This makes comparisons of performance between “Growth funds” somewhat problematic. It is similar for Balanced funds.

The industry would be better served to create uniform terminology such as G60, or G80 to indicate 60% Growth assets, or 80% Growth assets respectively, to help investors better understand what they are investing in. To date, this has not happened.

Hedge funds

An aggressively managed portfolio of investments that uses advanced investment strategies such as leveraged, long, short and derivative positions in both domestic and international markets with the goal of generating high returns (either in an absolute sense or over a specified market benchmark).

Hedge funds tend to use an Adaptive Asset Allocation approach. Unlike a Balanced fund, they have no mandate to stick to a target asset allocation, and they are free to pursue perceived opportunities as they arise.

The term “Hedge” here should not be confused with  “Currency Hedging”.


Hedging refers to “Currency Hedging”. It is a risk management strategy which reduces the impact of currency movements on international shares or bonds.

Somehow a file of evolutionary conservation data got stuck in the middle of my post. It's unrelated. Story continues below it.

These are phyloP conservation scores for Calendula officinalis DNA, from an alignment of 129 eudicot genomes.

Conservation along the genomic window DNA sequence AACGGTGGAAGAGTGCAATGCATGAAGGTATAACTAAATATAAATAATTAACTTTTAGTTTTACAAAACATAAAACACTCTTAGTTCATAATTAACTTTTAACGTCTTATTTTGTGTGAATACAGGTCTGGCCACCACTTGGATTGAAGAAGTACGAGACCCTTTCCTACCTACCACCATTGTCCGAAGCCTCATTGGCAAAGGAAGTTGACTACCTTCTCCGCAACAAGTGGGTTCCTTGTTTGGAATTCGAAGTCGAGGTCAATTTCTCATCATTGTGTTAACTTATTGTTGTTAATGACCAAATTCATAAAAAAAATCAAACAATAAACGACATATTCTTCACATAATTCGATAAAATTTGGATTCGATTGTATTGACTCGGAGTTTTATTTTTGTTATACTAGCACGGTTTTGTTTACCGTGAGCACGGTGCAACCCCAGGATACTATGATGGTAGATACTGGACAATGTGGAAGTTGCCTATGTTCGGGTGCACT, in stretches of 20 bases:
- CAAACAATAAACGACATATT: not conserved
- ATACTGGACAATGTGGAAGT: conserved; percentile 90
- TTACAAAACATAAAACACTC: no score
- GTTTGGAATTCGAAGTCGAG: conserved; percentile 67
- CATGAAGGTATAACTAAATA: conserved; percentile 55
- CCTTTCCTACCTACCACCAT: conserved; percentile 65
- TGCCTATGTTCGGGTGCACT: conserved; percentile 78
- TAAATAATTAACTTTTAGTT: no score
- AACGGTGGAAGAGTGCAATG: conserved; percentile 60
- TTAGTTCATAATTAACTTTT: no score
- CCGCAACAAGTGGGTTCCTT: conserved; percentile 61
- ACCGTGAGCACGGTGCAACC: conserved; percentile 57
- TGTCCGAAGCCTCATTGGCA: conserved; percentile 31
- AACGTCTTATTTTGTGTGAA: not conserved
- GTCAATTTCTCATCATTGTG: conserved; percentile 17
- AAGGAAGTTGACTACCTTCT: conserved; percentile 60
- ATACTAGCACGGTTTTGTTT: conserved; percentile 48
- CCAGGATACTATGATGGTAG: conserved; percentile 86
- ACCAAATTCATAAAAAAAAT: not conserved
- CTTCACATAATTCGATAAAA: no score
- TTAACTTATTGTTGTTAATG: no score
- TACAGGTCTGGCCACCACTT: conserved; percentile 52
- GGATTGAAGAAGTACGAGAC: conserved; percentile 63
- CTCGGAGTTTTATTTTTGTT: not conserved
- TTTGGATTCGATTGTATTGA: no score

Note: It is common for fund managers to offer both a hedged and an un-hedged option with their international share funds. They can experience very different returns at times.


A Holding is a fund asset. It is a specific investment, such as Shares in BHP, or a term deposit with NAB.


A single financial security that combines two or more different financial instruments. Hybrid securities, often referred to as “hybrids,” generally combine both debt and equity characteristics. The most common type of hybrid security is a convertible bond that has features of an ordinary bond but is heavily influenced by the price movements of the stock into which it is convertible.